The DASH diet is regularly advised by physicians to combat hypertension (high blood pressure). Now experts are saying the program could help individuals suffering from non-alcoholic fatty liver disease (NAFLD). Should you try it? And if you do, can it really help? Here’s what we found out.
What Is the DASH Diet?
DASH is an easy-to-remember acronym for Dietary Approaches to Stop Hypertension. Although its primary purpose is to reverse high blood pressure, it is reported to help prevent the condition from developing in the first place. This makes it, according to research, a healthy plan for a majority of the population, but most won’t turn to such a restrictive regimen without a good reason – such as a diagnosis or concern over developing a negative health condition.
On the surface, DASH appears to be basic good sense, but on closer inspection, it does have a specific regimen, including:
- Moderated sodium levels (with an upper daily cap)
- 6-8 servings of grains daily
- 4-5 servings of vegetables daily
- 4-5 servings of fruit daily
- lean meat, poultry and fish
- nuts, seeds and legumes
- restricted sweets intake
- specific fats and oils intake
The above recommendations do, barring a specific dietary or health concern, make sense to a majority of the population. And the numbers don’t lie: DASH can have a positive effect on health, particularly on a hypertensive condition.
How DASH and NAFLD Are Connected
If DASH is an anti-hypertension regimen, why are experts beginning to recommend it for NAFLD patients?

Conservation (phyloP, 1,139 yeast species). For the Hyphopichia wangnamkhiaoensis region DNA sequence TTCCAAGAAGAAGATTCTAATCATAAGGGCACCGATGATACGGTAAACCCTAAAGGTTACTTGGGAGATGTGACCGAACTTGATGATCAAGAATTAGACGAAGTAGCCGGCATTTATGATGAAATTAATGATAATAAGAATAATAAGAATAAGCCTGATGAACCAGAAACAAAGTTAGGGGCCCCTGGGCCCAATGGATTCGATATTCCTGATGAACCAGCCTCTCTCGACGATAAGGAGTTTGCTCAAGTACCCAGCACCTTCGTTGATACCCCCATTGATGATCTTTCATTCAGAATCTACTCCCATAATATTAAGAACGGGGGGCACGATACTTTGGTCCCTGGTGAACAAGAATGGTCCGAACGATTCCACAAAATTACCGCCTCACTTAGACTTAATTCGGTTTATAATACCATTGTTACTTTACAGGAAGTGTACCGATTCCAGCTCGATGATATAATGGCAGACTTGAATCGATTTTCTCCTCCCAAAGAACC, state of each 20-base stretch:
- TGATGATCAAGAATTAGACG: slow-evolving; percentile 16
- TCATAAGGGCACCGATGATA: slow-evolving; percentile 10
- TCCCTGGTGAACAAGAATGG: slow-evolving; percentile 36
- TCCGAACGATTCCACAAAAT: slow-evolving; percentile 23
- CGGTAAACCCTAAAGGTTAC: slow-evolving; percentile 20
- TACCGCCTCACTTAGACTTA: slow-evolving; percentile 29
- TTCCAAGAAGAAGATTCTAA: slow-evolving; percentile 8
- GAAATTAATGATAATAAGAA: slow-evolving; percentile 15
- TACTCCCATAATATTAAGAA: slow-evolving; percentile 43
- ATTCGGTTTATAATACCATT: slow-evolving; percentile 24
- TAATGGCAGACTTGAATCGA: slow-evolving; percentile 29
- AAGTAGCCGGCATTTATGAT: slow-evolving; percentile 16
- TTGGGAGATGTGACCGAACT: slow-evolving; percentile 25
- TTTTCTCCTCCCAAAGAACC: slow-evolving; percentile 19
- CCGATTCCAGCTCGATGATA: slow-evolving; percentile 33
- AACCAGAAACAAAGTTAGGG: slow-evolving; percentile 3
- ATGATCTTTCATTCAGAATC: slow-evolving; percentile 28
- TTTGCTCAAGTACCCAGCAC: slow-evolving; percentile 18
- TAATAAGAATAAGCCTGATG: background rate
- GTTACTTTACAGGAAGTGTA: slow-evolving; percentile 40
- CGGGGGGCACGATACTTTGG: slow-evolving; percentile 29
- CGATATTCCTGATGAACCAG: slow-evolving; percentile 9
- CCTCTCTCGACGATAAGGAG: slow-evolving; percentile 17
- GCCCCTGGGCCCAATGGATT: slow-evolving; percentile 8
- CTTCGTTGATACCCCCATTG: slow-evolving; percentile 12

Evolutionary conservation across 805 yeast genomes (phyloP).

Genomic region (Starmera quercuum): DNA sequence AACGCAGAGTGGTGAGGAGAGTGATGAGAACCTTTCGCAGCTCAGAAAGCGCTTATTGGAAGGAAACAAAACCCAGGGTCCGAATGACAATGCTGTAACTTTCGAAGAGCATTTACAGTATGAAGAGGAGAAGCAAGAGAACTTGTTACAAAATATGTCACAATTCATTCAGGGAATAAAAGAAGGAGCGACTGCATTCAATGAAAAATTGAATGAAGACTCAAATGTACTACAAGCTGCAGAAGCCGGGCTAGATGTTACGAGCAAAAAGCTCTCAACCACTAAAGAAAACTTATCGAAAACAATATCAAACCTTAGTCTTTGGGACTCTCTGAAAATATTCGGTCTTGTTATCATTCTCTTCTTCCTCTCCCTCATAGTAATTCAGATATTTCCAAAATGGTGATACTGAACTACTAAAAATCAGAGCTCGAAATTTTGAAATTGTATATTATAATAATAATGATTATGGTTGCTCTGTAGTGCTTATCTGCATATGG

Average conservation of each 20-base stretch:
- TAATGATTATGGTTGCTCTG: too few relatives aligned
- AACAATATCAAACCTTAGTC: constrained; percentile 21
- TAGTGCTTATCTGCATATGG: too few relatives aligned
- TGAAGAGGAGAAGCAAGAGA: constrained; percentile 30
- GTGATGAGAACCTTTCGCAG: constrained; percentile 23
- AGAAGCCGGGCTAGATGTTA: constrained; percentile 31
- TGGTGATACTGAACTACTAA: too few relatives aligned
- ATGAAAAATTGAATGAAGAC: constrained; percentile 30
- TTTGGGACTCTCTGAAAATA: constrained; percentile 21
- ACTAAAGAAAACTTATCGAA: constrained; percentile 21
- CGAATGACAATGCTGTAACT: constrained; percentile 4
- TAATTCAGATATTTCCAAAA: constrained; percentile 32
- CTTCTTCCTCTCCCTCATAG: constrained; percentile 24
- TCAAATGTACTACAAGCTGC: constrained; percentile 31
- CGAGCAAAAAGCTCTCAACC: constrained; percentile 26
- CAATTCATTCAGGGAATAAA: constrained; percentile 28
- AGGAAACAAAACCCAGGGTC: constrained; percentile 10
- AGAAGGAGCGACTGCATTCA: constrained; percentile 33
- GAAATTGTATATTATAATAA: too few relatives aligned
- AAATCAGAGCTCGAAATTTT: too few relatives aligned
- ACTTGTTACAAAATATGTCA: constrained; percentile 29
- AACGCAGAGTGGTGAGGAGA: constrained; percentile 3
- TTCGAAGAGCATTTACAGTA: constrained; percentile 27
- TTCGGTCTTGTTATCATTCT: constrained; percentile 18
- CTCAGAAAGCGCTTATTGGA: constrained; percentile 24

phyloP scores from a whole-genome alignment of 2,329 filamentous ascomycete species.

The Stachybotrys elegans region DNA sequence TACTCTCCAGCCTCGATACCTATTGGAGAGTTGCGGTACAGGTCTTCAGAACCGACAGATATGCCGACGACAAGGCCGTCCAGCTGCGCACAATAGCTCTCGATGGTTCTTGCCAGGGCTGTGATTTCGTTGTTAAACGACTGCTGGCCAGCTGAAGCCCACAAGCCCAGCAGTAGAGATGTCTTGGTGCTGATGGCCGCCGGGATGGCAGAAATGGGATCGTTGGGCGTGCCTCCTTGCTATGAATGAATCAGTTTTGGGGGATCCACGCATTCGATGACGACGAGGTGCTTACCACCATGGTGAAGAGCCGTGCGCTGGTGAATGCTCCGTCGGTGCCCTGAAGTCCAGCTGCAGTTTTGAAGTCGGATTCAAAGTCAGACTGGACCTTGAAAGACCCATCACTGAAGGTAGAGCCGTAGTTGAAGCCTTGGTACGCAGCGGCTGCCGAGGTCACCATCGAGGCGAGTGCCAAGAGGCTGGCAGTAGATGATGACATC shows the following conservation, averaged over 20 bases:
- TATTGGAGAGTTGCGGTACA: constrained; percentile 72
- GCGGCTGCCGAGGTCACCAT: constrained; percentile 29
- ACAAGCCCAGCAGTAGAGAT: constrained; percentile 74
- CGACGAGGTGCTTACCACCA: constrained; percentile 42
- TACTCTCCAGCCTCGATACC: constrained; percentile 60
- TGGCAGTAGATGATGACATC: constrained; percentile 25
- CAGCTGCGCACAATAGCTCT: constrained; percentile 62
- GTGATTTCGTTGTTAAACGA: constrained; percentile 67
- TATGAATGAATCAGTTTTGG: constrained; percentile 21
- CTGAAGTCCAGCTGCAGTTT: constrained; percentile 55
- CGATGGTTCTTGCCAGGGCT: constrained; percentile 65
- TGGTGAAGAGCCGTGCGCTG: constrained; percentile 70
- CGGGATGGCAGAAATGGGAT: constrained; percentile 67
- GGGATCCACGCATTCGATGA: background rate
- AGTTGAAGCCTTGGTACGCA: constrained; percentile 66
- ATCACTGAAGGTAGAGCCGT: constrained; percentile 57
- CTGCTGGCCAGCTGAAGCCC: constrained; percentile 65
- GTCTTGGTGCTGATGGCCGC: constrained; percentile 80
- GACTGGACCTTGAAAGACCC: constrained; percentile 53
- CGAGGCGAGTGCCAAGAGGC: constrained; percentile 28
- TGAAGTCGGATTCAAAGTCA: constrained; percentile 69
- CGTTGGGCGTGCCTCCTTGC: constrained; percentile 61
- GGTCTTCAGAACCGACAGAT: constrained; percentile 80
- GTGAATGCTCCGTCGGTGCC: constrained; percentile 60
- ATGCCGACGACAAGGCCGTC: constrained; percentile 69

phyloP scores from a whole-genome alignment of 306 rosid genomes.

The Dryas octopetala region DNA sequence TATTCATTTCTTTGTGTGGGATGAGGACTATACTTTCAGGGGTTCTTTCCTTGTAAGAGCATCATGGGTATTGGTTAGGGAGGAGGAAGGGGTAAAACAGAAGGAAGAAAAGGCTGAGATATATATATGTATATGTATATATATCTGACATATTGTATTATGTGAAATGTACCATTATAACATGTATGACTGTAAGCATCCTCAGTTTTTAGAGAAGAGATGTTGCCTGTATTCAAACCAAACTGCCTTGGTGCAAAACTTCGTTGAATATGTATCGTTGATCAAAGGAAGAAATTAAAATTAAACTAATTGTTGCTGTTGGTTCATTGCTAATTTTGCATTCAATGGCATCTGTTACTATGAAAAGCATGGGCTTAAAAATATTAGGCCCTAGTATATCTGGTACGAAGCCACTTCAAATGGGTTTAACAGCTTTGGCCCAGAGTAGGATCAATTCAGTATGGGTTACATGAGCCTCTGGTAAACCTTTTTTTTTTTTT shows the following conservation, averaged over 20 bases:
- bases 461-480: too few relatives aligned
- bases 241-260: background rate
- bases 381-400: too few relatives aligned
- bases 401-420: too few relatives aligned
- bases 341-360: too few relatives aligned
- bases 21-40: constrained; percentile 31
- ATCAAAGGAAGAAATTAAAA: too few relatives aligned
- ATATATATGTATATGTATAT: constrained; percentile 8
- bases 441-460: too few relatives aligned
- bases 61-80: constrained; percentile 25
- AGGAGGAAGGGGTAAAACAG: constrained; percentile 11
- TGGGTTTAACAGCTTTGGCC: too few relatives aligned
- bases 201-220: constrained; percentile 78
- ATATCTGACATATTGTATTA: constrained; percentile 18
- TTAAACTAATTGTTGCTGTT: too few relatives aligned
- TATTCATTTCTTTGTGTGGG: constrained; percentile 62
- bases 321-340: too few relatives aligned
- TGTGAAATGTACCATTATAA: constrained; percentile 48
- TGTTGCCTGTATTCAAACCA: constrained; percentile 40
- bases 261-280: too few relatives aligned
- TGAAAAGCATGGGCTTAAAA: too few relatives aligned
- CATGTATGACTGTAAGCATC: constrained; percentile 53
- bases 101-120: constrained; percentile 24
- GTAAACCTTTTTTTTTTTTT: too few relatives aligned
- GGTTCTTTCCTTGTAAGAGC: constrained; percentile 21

Actually, the tie-in is clear when each condition is looked at closely. Because NAFLD is more prevalent among overweight individuals (though not exclusively) and can have connections to Metabolic Syndrome, it shares similarities to issues that can encourage a hypertensive condition.
This means lifestyle changes that influence one may help the other as well, experts claim.
Should You Try DASH?
With your doctor’s approval, there’s really no reason NOT to try DASH, most medical experts agree.
However, beware: “servings” can mean different things to different people, and the recommendations could add up even when followed exactly.
For example, a serving of fruit isn’t necessarily a whole piece of fruit, and if you’re attempting to lose weight on DASH, accidentally doubling your fruit portions could add up, particularly if the fruits are higher in calories, such as bananas.
The grains recommendation has also come under fire recently as potentially excessive, with the grains-heavy Food Pyramid on its way out and the Healthy Eating Plate being touted as a more reasonable goal by certain dietitians and doctors.
Your bottom line: Ask your doctor whether NASH could help you. If so, make sure you’re counting any macros you need to, such as calories, fat or carbs (or any combination of these). Continue with positive lifestyle changes, including getting plenty of quality rest, exercising and reducing stress levels wherever possible.
DASH isn’t right for everyone, but with evidence mounting that it could help prevent or treat NAFLD and related conditions, it may be worth your while to look into this option toward better health.